Since the demise of Canada’s national black arts service organization, CAN: BAIA, in the late ‘90s, there has been little public effort to engage the multiplicity of communities and discourses that define blackness and its expressive manifestations in the Canadian context.  The State of Blackness: From Production to Presentation conference was therefore a much-needed forum, as it placed issues of race and cultural difference at the center of a discussion with regards to the marginalization and simultaneous excess of Blackness in the realm of popular culture.

The State of Blackness: From Production to Presentation conference created an interdisciplinary approach to teaching practices and curriculum content development in both universities and galleries. It allowed scholars and curators to network and share pedagogical strategies for disseminating the works of black artists. Documentation of the conference via podcast (include link here) archives the activities of the conference and provides research data for academics.

This project served to enhance the visibility of black cultural production in the context of multicultural Canada, and broadened critical knowledge about art practices and products. While attending The State of Blackness conference, several delegates successfully proposed to further the discussion by holding another forum of Black curators during the professional preview of the 56th Venice Biennale. The conference was also the inspiration for the State of Blackness Database project.

Other Resources:
The State of Blackness Website
 The State of Blackness on Youtube
The State of Blackness Database project
Expanded Context: Black Canadian Curators at the 56th International Art Exhibition, the Venice Biennale 2015

Conference participants included: Karen Miranda Augustine, Deanna Bowen, Sandra Brewster, Charles Campbell, Mark V. Campbell, Wayde Compton, Julie Crooks, Erika DeFreitas, Pamela Edmonds, Dominique Fontaine, Honor Ford-Smith, Richard Fung, Sylvia Hamilton, Jérôme Havre, Ebony L. Haynes, Johanna Householder, Camille A. Isaacs, Michelle Jacques, Alice Ming Wai Jim, Betty Julian, Olivia McGilchrist, Anna Jane McIntyre, Megan Morgan, Charmaine Nelson, Abdi Osman, Michèle Pearson Clarke, AboubakarSanogo, Adrienne Shadd, Dionne Simpson, Rema Tavares, Camille Turner, Gaëtane Verna, Rinaldo Walcott, Genevieve Wallen, Syrus Marcus Ware, and Natalie Wood.

Photograph of conference participants by Ella Cooper.

The State of Blackness Logo - text and a gradient in stacked rectangles from black to gray
Group photograph of participants at The State of Blackness Conference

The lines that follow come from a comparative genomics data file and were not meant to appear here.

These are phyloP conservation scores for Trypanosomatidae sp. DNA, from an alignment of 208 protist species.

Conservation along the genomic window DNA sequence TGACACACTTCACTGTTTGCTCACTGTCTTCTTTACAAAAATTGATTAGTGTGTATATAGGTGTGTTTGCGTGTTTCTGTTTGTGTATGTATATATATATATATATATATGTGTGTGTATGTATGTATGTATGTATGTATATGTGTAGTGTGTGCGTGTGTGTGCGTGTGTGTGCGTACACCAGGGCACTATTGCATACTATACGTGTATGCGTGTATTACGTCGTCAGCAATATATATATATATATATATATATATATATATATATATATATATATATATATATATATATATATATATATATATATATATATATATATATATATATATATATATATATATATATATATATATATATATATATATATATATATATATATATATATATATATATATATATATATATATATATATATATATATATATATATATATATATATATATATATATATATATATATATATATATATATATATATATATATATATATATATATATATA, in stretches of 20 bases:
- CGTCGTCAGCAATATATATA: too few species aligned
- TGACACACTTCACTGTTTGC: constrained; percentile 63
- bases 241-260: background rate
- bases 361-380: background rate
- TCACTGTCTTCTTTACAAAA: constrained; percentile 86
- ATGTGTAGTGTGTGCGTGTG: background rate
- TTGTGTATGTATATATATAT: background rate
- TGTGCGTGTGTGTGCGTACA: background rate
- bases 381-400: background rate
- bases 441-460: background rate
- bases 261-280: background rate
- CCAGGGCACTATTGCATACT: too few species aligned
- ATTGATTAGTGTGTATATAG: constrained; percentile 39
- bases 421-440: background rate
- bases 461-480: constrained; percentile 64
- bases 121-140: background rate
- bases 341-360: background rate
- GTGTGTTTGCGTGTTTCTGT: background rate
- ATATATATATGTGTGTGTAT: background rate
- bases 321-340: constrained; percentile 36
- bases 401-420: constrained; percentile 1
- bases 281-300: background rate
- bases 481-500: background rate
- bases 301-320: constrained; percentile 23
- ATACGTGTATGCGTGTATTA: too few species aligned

Ontario Arts Council logo
Wednesday, December 6, 2017 - 10:00am
Lab Member: 
Andrea Fatona

Vernacular Volumetric

Vernacular Volumetric is a research-creation project that uses speculative design to explore how volumetric video recording might look as a mundane future technology. It is part of a larger research investigation into the techno-social entanglements surrounding hybrid captured images.

The project seeks to envision and investigate the future of digital capture technologies in the creation, understanding, and use of everyday images. The project considers:

  1. How social and vernacular practices may impact volumetric capture
  2. The key affordances of a volumetric image
  3. The opportunities and challenges for this technology in relation to broader adoption and use
  4. How this technology may be appropriated and subverted by amateur practitioners

Vernacular Volumetric is a pilot project intended to develop into a broader scale research agenda exploring digital capture.

Hybrid image capture practices, including volumetric capture, are becoming increasingly common. Such projects showcase the incredible potential for this mode of computationally-enhanced capture, but also present a number of emerging issues. These technologies are, for the most part, restricted to technologically-savvy and well-funded art technologists, with the most common path of exploration being high-end production. Additionally, the rapid adoption and development of this technology has not been accompanied by a substantive reflective practice or analysis. Important questions remain with regard to our understanding and relationships to these images, and what this technology might look like upon wider consumer adoption.

Vernacular Volumetric is an initial exploration into hybrid image capture technology, specifically volumetric video recording, as it might look as a mundane future technology. The project examines the future of everyday hybrid image capture in the shift from professional to consumer adoption, with a specific focus on future vernacular (everyday) practices in the context of post-photographic discourse. This work project is also contextualized within discourse surrounding image creation, reception, and everyday use.